Here is the easy way to do that RIGHT NOW:
  1. Go to the Symantec/Norton Antivirus web site. (http://www.symantec.com/)
  2. At the top-center of the page click on the "Search" button.
  3. Type in the name of the so-called virus. (type in "It Takes Guts to say Jesus")
  4. Click on the "Search" button.
  5. Then, go back to the Norton Home Page (http://www.symantec.com/) and Bookmark the Norton web site for future 'virus alert' emails.
Norton will provide a list of search results from their web site, usually the very top result is the one that deals specifically with the email you are wanting to know about.  For instance, I did the above four steps, for the so-called virus "It Takes guts to say Jesus." It took me twenty seconds to do. Here is the beginning of the information Norton provided about this particular "virus hoax" email:  
". . . Symantec Security Response encourages you to ignore any messages regarding this hoax. It is harmless and is intended only to cause unwarranted concern.
Also Known As: RETURNED OR UNABLE TO DELIVER
 
Type: Virus Hoax  
Technical Details: This is not a virus; it is a hoax, and it should be ignored. The following are three known varients of this hoax . . "
To read all of the information about this irreverent "Jesus" hoax, use the following link:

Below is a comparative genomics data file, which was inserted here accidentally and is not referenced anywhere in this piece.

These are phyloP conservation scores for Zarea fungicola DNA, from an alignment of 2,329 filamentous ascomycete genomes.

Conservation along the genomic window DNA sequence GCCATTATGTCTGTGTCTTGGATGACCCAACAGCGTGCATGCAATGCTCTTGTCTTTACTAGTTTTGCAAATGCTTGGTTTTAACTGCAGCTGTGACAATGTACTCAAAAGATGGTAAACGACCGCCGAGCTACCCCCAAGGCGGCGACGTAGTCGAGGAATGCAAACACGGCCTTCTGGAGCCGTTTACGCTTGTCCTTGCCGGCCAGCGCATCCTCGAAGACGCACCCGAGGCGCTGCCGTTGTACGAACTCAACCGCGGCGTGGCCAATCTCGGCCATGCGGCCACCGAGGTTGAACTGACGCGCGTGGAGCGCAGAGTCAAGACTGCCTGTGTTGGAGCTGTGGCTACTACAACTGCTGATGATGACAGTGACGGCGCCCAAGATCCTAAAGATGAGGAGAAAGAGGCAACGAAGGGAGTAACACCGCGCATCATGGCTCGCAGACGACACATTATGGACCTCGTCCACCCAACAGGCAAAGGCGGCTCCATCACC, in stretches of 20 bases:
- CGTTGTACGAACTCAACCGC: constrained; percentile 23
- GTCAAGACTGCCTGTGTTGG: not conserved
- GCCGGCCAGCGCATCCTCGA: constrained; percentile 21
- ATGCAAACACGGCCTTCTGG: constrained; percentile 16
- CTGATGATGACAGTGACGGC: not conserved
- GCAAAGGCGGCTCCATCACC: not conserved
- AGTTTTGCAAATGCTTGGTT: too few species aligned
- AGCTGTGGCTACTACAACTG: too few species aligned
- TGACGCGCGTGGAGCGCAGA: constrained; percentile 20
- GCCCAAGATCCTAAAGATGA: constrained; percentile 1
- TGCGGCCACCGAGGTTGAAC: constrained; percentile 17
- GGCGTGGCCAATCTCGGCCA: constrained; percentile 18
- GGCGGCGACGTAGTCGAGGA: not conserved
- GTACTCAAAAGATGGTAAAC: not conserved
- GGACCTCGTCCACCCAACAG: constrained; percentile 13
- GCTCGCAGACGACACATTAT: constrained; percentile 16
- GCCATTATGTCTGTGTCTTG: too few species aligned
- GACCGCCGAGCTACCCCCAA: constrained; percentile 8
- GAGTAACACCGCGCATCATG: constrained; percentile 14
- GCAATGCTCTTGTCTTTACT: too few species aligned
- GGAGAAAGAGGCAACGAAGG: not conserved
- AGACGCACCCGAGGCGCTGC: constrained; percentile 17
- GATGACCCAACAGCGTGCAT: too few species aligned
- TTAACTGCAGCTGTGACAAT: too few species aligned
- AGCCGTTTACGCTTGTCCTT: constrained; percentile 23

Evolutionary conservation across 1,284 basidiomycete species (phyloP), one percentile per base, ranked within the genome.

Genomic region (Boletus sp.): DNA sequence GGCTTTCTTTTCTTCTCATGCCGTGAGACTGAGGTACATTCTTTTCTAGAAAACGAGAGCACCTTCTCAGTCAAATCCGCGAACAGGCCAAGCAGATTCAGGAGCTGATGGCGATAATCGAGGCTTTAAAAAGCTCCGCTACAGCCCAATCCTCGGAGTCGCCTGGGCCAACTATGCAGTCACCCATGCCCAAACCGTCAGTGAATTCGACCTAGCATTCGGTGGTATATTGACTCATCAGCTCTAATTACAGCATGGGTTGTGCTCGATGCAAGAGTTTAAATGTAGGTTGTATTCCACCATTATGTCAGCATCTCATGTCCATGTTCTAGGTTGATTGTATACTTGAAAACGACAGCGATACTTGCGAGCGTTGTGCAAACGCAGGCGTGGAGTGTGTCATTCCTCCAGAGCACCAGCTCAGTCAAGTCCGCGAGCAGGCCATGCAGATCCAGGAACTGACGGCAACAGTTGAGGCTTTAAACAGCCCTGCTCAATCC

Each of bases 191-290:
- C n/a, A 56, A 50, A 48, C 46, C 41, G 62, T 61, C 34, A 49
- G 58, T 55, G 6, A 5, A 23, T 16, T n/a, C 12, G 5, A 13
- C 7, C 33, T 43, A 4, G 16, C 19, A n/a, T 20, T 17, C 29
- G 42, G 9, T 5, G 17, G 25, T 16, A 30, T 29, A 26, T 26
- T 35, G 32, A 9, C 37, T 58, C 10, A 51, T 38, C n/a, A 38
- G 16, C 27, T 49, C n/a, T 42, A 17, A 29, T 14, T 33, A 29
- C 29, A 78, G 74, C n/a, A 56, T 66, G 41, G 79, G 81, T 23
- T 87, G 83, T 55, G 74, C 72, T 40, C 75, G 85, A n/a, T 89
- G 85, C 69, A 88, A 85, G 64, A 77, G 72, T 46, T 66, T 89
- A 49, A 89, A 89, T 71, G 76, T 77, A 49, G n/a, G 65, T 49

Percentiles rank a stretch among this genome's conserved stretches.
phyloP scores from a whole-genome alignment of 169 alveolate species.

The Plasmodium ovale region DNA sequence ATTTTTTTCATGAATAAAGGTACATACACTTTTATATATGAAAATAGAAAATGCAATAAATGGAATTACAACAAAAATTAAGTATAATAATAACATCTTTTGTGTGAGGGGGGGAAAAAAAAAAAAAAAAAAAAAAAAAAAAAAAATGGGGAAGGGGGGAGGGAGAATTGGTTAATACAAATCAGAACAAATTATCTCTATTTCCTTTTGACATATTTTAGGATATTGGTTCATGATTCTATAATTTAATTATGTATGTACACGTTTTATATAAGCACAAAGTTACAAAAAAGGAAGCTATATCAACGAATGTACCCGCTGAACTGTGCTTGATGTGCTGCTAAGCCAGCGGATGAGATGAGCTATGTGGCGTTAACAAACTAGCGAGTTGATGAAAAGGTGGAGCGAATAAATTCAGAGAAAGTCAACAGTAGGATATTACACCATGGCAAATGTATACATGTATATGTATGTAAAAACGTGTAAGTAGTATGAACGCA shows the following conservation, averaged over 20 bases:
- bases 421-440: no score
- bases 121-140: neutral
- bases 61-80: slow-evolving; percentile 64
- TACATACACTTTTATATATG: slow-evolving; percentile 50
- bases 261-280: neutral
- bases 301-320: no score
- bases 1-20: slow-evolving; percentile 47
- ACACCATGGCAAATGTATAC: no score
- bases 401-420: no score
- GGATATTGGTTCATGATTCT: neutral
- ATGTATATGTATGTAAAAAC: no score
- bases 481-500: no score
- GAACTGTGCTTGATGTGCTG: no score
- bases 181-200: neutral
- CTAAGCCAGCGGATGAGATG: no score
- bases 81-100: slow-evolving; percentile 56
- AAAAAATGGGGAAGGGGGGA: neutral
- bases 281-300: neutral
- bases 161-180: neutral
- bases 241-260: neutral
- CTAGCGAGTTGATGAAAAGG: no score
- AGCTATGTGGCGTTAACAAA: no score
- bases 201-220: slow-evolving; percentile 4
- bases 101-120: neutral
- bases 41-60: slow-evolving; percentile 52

http://securityresponse.symantec.com/avcenter/venc/data/jesus-hoax.html 
 
NOTE: it is not necessary to be a Norton customer or client, to have purchased or have installed the symantec/Norton antivirus software, to use this informational web site, it is provided free-of-charge to the general public by Norton as a community service
 
Norton is a responsible company, it's nice to work with a company that has integrity, ethics, and a sense of duty today, there are so few left in the world. That is why I always suggest that people buy and use Norton Antivirus for their computers. Plus, it is so easy to use, and makes it virtually impossible for any virus or harmful computer scripts to ever hurt your computer as long as you have it running when you open emails or visit any websites. And, if you use it correctly, even if a virus does somehow get onto your computer (through a ZIP file or a floppy disk, for instance), Norton provides an emergency-backup application to restore your computer. 
 
Again, I am not in the least upset with you, please don't think that I am. Okay? 
 
If you wish you may forward this email to the people you already sent the first one to, so that they will know how to deal with such emails in the future as well. 
 
Love, 
Mark 
www.horsesense.ws 
 


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2003, Mark Rector at HorseSense
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Last Updated: 07/18/2003